Third, consider raising the Cooperative Program (CP) percentage that your church gives to support missions. I wrote last week that if our churches gave the same percentage through CP that we did 30 years ago (10.5 percent on average), the IMB would have about $85 million more dollars annually. But not only would the IMB have more resources, our seminaries would have more, and could thus train more leaders and charge them far less money. NAMB would also have more resources, as would state and regional conventions, such the NWBC. The Southern Baptist denomination was built through sacrificial levels of cooperative giving that enabled us to support a “system” of missions and education. For example, in the Northwest we used to fund collegiate ministry in a much larger way. Now our college ministers must raise their own support, or work bi-vocationally. Only in the south do we still find state-convention supported collegiate ministers, and even there such ministry is declining. I believe this is a tragedy and it is a direct result of decreased missions giving through CP.

Could your church increase CP by one percent in 2016? Perhaps your church doesn’t have CP in the budget at all. Would you consider adding mission giving through CP to your church budget? If all churches increased giving by one percent the IMB would have $17 million additional dollars next year. And because CP lifts all boats in SBC life, increasing it will enable us to educate those missionaries and do the work in North America and the Northwest that is required to impact lostness in our own neighborhoods.

Remember, being a Baptist is about a biblical and theological conviction. But being a Southern Baptist, and a Northwest Baptist, means that we have a made a missions commitment that requires cooperation. There have always been those who liked to do things their own way and wouldn’t support what they couldn’t control. You’ve got people like that in your church. But the genius of the SBC system is that we bring a coordinated and comprehensive approach to missions that accomplishes what an independent approach cannot. In the Northwest, we see this in pastor-cluster training, church planting amongst multiple language groups, disaster relief, and the Pacific Northwest Campus of Golden Gate Seminary, just to name a few things.

Would I change some things if I had absolute power in the SBC? O course! But do I withhold my support from the SBC system of missions because I would do some things differently? Absolutely not! I didn’t appreciate that response from church members when I was a pastor and I don’t agree when that approach is extended to our cooperative work.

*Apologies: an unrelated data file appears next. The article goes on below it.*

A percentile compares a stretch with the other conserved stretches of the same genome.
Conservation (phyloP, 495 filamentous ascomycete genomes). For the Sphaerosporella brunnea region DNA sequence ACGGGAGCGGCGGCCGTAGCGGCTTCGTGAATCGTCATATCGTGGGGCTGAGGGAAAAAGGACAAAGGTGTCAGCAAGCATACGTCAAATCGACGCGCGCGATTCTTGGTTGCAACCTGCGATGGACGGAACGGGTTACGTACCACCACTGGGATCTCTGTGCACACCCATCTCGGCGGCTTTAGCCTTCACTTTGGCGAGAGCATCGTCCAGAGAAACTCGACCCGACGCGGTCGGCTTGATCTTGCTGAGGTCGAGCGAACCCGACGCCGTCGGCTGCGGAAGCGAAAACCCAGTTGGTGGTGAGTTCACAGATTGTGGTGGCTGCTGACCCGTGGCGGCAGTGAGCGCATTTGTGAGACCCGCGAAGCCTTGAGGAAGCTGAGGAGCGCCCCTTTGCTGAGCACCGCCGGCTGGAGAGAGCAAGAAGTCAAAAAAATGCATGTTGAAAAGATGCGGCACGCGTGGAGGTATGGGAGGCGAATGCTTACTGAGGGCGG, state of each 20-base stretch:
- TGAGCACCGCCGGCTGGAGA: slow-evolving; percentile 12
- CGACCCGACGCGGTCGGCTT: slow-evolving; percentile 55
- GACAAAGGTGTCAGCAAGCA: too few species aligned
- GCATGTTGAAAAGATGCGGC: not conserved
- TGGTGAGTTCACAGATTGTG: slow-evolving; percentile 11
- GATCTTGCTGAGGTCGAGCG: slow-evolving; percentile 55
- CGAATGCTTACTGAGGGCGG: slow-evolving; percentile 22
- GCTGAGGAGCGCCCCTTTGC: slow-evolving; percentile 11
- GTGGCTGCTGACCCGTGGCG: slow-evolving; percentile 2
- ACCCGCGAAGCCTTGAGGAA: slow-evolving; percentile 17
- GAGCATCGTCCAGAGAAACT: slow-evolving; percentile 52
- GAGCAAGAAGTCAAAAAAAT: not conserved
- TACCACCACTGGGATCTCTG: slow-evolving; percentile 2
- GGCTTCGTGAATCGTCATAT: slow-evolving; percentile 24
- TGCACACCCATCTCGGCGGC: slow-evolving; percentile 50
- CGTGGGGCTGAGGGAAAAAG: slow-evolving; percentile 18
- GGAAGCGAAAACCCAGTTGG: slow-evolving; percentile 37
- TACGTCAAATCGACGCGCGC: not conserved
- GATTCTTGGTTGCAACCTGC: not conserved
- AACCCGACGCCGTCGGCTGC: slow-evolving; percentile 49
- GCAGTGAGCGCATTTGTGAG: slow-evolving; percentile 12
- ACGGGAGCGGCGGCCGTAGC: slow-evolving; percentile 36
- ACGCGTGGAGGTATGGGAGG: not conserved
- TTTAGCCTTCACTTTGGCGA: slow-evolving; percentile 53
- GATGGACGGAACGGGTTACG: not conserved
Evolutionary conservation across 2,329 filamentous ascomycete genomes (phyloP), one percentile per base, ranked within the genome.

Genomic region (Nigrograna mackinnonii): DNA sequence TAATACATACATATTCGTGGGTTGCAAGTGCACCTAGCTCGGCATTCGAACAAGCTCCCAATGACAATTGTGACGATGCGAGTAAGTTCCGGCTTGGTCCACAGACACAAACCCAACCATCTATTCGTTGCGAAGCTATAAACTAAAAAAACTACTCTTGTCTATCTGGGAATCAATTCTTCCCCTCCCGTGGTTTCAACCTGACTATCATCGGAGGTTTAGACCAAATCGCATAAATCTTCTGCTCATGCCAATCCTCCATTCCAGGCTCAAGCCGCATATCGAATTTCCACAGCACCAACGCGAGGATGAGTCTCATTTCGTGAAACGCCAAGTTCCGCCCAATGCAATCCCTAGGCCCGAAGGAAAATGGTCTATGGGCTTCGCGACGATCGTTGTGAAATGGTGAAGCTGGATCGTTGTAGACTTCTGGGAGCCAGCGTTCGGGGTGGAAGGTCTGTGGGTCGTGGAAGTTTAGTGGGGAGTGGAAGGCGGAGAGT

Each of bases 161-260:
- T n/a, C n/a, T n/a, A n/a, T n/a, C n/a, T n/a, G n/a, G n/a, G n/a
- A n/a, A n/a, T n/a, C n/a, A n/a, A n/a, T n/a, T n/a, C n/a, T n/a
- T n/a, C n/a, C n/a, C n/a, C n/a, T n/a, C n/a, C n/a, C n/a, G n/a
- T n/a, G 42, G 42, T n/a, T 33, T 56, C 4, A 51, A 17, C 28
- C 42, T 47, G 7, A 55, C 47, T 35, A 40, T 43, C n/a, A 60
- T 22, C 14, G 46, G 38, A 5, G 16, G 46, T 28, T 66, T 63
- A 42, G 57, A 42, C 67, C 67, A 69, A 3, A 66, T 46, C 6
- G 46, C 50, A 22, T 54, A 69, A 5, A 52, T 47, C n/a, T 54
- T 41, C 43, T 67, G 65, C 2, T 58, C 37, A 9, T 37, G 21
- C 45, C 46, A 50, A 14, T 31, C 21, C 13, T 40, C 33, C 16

We’re in this thing together, always together, never alone. Praise God!

Do As I Do – The Big Issue for Our Baptist Family


An old saying goes like this: “Do as I say, not as I do.” Though many of us have said something like this to our children, we knew our parenting was weak when our lives betrayed our words of instruction.

As I see it, the big issue in Baptist life today is that for too long, key leaders, and leaders at all levels, have been unable to say, “Do as I do,” or “Do as I did.” We are now seeing the fruit of this in the staff reduction at the International Mission Board (IMB).

We are grieving the IMB announcement that our missionary force will be reduced by as many as 800. We are already down more than 800 field missionaries from our peak of over 5,600 in 2009. Still, with less than 4,800 field personnel, we have been unable to fund even these reduced numbers. An attempt to keep missionaries on the field led to huge deficit spending by the IMB, $210 million above income over the past six years. Obviously, this cannot continue, thus the staff reduction. Others will write and speak about how the financial crisis was and is being handled. My interest here is to address what I believe got us to where we are.

As I see it, the trouble began over 30 years ago when we began electing and selecting leaders who did not support missions through the Cooperative Program (CP). These were godly and gifted men, but men who chose not to participate in the SBC system of mission funding that was the unique genius of our Baptist forefathers. In those days some gave theological reasons for not supporting missions through CP, or supporting it with a pittance, and these reasons had some merit. But with the conservative resurgence, the argument of liberal drift in the SBC went away. Still, many of those who did not support CP for reasons of liberal drift continued their lack of support even when conservatives were in control. Moreover, many of these non-CP-supporting conservatives were elected and selected to lead the SBC and her entities, entities that they did not support financially before they came to lead them. In some cases, even when they became our leaders they did not give to missions through the CP in any substantial way. The selection of weak CP supporters to key SBC leadership roles continues to the present, not exclusively, but not uncommonly either. Interestingly, when non-CP supportive men are elected and selected to lead CP supported entities, they are now in a position to ask others for the financial support that they did not give themselves. It’s a “Do as I say, not as I did/do,” kind of thing.